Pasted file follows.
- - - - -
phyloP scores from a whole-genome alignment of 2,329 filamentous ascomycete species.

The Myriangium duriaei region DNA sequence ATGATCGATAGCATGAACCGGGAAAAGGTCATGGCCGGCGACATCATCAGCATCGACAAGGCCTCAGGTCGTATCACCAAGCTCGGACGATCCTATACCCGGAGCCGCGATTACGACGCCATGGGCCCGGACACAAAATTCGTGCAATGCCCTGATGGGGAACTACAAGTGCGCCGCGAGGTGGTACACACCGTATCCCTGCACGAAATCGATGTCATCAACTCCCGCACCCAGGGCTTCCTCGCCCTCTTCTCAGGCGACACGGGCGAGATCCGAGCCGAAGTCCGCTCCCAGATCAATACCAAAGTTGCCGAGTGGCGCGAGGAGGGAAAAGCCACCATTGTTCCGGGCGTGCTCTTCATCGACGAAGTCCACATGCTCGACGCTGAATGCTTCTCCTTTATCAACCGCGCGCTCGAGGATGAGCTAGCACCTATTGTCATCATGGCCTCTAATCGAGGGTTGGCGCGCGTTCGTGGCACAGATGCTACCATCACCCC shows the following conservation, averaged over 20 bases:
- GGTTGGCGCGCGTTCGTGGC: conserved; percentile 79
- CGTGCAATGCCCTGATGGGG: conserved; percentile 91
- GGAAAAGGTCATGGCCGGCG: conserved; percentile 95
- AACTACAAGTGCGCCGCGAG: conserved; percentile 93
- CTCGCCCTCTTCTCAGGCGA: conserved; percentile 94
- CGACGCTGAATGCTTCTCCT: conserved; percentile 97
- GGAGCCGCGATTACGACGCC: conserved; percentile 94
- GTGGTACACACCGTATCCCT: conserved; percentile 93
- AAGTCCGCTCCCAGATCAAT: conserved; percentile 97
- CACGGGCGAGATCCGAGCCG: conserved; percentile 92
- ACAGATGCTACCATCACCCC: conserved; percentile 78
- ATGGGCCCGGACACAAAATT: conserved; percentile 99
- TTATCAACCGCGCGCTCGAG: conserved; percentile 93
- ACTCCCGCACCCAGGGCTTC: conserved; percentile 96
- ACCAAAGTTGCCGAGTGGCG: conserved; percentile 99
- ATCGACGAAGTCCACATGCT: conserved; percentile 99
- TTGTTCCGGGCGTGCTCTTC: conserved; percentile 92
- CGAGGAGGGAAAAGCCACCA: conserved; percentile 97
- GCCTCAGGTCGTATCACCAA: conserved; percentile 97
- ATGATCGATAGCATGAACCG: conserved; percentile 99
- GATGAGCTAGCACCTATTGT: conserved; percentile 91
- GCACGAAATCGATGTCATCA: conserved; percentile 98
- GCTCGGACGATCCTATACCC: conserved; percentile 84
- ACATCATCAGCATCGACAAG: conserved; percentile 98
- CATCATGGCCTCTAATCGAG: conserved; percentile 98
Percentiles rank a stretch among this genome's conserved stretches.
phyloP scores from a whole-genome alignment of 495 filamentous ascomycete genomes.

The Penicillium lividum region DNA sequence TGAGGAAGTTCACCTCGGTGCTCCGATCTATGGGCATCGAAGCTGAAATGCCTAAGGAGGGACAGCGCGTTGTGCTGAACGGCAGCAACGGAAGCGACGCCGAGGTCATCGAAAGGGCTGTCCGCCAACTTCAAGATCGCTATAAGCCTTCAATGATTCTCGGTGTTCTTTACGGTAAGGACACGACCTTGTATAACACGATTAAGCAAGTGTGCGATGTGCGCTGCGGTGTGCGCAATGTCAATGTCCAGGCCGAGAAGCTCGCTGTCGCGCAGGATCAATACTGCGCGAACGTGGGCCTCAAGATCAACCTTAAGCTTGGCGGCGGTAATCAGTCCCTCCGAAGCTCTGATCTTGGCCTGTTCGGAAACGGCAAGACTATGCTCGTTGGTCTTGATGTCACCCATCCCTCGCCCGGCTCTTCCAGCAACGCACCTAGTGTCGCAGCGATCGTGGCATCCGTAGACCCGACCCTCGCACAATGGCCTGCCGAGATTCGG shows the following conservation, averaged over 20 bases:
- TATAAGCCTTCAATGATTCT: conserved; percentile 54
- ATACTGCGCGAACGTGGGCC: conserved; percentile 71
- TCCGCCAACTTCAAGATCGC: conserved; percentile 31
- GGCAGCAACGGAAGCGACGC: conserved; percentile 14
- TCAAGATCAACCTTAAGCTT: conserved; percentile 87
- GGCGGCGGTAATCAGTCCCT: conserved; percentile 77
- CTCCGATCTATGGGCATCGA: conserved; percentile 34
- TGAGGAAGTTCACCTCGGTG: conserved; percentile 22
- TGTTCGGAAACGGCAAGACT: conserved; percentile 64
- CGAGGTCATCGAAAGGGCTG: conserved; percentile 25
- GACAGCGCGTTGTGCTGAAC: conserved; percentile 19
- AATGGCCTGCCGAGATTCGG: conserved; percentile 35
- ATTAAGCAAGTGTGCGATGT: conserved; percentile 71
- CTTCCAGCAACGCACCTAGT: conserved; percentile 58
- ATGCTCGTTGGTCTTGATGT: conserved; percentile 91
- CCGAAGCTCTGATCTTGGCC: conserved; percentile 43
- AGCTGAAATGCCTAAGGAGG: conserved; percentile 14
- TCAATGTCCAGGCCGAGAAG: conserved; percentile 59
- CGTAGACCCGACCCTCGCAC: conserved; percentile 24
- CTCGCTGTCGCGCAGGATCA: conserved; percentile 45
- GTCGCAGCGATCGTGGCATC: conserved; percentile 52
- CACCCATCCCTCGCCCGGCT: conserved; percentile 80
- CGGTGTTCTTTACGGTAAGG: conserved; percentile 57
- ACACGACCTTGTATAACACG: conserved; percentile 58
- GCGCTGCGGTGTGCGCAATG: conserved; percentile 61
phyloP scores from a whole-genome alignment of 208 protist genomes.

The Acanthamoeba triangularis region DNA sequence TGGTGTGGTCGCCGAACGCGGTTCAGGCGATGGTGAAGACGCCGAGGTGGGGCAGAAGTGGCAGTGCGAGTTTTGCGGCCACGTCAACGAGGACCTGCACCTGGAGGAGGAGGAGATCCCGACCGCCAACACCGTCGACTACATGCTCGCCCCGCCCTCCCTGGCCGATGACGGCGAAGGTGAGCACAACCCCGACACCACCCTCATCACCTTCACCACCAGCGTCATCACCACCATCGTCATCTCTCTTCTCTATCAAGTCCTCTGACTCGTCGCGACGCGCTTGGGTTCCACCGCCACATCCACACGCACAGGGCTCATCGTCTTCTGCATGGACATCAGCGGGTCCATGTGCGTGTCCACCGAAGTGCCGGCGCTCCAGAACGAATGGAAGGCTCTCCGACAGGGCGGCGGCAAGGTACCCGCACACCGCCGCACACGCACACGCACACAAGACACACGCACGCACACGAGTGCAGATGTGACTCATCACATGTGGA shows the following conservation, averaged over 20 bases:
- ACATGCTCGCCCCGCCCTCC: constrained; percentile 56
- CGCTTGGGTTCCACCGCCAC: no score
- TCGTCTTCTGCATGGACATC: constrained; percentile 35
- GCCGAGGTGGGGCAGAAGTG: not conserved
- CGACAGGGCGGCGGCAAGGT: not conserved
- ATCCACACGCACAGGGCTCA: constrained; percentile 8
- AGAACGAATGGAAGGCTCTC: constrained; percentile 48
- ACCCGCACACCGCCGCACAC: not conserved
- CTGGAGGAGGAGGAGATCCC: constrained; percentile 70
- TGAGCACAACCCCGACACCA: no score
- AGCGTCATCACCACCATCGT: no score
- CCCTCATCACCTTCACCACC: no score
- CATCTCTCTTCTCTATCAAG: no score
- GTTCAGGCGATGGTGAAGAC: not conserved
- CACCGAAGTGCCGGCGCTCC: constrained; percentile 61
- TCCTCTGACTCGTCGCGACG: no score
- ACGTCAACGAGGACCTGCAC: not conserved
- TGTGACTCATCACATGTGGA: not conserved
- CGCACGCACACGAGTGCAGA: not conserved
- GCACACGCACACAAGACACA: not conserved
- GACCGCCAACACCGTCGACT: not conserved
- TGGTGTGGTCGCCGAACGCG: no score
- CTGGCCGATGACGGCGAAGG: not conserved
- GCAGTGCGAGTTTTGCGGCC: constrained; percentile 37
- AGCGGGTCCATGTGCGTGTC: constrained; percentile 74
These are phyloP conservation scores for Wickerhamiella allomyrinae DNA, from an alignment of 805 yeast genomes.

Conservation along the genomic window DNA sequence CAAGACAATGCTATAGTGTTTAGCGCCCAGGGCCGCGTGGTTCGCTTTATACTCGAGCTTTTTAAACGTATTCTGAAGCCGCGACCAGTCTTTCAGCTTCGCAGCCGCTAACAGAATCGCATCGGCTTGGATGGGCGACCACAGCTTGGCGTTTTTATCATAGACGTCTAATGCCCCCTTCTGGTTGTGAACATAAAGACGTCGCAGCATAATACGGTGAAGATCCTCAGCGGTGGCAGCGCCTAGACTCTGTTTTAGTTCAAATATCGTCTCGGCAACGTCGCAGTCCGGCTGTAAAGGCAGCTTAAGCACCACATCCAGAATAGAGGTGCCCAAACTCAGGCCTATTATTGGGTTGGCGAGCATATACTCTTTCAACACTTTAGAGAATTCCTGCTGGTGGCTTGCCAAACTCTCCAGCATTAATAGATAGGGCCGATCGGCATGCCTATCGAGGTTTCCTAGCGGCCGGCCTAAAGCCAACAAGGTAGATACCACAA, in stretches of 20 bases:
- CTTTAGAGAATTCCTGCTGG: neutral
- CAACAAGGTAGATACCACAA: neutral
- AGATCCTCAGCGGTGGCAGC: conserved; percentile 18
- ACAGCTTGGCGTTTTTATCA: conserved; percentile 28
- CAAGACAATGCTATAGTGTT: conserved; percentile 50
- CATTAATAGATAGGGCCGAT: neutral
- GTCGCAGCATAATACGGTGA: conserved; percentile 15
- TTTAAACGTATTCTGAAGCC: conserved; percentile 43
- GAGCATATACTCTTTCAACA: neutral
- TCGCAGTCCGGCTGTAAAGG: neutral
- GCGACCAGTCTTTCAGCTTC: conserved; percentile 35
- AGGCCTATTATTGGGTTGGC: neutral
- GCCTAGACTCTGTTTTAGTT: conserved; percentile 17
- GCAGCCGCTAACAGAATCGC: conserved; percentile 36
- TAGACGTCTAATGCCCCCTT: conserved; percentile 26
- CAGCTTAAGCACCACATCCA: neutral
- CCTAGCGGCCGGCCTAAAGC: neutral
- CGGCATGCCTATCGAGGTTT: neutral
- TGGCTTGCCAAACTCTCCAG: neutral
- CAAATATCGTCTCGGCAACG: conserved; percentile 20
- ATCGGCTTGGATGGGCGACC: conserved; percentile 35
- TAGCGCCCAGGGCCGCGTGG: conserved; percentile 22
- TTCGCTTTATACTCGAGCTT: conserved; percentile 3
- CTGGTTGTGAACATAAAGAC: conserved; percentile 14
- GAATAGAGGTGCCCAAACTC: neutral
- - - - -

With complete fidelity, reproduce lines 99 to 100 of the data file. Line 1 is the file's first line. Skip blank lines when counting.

- TAGACGTCTAATGCCCCCTT: conserved; percentile 26
- CAGCTTAAGCACCACATCCA: neutral